Until some of the effective herbicides were removed from the market, most pigweed plants were controlled by less-expensive herbicides. Now, the pigweed is difficult to contain by only the most aggressive and expensive herbicides.

Growers have discovered that even hand-picking isn’t adequate for removing this weed, and chopping off the top encourages the plant to grow back. Also, if any part of the root touches the ground, a new plant sprouts.

Damage to machines is another concern for growers. The large stalk can reach 5 inches or more and can clog up farm equipment during harvest of vegetables.

Identification of species

Identification of the Amaranthus species has caused scientists and plant taxonomists difficulty for many years. One problem is the hybridization that occurs among species, as hybrid offspring from those crosses do not always fit into a category. The following quote, taken from a “A Preliminary Synopsis of the North American Species of Amaranthus” (Uline, E.B. and W.L. Bray, 1894, Botanical Gazette 19:267272) published in 1894 illustrates the difficulty in identifying Amaranthus species:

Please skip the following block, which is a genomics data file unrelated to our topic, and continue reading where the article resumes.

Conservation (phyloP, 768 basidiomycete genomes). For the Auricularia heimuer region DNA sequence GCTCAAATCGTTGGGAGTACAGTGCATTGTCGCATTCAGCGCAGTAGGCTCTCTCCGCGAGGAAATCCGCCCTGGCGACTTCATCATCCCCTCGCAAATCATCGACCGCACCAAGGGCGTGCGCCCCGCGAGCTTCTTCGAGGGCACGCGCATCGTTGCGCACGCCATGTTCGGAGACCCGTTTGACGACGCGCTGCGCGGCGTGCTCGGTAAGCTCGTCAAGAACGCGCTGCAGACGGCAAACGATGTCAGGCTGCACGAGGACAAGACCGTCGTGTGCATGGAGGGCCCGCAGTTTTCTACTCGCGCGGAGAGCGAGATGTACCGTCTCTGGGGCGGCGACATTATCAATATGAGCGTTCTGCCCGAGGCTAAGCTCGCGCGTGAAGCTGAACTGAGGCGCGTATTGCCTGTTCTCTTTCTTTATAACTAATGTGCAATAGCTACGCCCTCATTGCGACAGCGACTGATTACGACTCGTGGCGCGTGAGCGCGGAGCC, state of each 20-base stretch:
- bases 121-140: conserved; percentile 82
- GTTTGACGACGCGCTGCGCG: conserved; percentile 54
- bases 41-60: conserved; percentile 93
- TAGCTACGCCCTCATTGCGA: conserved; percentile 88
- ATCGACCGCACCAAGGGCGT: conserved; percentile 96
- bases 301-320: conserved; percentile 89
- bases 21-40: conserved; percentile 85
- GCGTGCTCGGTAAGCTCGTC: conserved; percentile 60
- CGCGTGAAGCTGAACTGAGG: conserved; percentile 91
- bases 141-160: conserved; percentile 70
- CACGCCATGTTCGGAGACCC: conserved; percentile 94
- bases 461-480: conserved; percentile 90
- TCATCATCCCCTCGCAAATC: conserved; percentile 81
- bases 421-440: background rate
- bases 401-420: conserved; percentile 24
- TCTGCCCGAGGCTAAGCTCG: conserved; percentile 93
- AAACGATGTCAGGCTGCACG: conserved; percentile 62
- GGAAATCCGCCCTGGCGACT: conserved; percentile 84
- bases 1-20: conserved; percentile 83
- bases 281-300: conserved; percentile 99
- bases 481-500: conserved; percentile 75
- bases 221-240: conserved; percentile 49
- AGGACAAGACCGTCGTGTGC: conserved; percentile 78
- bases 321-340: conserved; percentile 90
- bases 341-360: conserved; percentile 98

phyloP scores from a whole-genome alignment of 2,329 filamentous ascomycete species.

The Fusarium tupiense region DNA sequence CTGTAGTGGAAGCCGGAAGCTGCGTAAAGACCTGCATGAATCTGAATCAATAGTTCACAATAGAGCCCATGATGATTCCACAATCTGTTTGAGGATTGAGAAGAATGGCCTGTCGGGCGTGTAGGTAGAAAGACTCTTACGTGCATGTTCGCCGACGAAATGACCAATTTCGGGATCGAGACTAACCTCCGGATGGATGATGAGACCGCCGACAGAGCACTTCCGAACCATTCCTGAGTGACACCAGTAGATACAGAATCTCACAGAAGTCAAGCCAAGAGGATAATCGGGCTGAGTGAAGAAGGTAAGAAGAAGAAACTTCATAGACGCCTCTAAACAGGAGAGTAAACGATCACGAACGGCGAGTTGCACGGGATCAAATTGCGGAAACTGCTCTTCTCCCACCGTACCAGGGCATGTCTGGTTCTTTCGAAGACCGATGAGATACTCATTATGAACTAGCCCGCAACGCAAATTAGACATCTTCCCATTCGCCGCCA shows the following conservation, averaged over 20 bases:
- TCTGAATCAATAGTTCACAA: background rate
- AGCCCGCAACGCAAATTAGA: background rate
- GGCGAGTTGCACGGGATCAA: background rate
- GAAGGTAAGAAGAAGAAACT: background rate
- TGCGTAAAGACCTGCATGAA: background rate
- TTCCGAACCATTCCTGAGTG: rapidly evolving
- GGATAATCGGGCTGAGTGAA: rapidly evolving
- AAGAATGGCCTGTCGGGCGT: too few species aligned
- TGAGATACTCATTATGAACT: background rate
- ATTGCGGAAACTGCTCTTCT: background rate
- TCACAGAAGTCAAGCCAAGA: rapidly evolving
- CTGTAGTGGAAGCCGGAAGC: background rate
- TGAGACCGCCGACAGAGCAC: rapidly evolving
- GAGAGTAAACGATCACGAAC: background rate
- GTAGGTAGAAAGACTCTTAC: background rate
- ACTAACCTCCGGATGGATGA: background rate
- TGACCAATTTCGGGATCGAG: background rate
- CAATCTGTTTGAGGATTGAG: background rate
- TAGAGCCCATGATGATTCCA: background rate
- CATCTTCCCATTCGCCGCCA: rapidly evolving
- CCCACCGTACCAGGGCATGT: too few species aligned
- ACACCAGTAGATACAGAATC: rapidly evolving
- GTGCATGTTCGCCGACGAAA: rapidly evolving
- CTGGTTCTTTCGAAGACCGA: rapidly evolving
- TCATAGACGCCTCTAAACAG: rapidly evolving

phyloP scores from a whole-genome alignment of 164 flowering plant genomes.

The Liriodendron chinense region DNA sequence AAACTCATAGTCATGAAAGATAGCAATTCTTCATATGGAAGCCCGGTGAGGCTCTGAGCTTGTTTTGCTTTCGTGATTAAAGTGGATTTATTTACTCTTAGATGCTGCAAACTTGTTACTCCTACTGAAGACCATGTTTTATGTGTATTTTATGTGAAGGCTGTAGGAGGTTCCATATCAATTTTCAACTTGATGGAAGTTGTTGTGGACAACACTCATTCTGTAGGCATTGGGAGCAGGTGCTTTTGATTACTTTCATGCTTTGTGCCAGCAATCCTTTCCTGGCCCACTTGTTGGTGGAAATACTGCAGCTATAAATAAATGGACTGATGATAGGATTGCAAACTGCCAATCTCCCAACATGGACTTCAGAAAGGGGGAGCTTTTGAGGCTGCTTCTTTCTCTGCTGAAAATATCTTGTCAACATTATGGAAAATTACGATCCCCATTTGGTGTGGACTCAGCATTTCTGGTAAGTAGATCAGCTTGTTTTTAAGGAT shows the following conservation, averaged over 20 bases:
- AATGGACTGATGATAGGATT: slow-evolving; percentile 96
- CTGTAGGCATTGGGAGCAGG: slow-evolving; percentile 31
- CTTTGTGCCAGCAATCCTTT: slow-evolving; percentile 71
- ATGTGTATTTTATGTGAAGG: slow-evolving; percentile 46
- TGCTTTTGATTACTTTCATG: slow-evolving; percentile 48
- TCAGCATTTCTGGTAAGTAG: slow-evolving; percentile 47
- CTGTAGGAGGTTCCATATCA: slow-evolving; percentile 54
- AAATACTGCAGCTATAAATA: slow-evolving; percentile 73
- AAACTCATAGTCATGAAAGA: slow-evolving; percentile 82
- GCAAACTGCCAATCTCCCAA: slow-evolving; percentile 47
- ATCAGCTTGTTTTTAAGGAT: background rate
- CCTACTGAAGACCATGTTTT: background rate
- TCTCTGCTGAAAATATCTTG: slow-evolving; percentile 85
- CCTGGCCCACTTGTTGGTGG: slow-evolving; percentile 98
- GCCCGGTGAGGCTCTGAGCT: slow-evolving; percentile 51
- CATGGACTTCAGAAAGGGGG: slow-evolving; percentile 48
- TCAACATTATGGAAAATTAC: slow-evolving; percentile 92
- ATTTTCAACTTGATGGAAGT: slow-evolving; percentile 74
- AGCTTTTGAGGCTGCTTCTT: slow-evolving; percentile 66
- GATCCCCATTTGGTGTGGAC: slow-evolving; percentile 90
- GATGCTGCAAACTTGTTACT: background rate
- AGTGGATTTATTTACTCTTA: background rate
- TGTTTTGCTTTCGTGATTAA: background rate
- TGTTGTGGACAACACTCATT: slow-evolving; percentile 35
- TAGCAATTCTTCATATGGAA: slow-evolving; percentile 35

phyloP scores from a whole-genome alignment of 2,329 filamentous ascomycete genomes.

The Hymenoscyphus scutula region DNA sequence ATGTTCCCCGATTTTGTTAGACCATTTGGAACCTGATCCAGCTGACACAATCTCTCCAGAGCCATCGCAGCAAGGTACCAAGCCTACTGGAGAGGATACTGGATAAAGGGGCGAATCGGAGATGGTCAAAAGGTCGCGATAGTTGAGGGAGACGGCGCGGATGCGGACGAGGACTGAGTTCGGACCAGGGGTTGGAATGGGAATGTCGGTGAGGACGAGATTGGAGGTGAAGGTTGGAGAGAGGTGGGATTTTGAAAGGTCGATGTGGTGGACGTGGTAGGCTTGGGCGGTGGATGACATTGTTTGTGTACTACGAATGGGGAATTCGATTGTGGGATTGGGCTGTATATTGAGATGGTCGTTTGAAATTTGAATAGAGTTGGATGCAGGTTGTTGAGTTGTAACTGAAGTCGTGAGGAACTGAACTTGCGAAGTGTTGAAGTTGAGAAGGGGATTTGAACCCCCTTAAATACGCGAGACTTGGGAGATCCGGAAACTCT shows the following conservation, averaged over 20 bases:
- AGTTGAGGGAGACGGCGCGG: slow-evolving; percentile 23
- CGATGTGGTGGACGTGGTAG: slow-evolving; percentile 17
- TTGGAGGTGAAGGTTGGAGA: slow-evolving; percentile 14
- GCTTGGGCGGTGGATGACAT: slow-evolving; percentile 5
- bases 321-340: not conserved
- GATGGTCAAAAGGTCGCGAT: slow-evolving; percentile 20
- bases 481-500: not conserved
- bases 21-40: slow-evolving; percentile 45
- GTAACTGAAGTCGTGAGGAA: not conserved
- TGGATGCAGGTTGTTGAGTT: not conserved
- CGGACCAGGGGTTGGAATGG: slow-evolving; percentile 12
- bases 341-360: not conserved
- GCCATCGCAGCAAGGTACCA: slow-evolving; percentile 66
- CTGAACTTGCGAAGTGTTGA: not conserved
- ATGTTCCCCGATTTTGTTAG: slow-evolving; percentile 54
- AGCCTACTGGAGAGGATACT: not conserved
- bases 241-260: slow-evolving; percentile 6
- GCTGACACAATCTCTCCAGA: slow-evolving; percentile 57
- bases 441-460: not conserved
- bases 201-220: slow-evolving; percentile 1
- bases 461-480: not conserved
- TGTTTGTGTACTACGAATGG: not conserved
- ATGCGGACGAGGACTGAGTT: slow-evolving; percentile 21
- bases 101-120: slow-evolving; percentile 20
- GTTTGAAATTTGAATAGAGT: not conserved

“Likewise, many of the species approach dangerously near to one another, and the complex question of adaptation and modification of adventive forms together with the still greater uncertainty which prevails in regard to hybridization among certain groups of species have rendered the question of specific limitation one of peculiar difficulty and uncertainty.”

Pigweed grows in most regions of the United States. Redroot pigweed (Amaranthus retroflexus), the most widespread of the species, is also known as rough pigweed or green amaranth. Capable of growing up to 7 feet tall (but usually 1 to 3 feet tall), this plant develops into a coarse, branching, upright plant. A reddish taproot helps identify this plant, as well as the short rough hairs that cover the stems and leaves. At the juncture of the leaf and stem, dense flower spikes with inconspicuous flowers appear.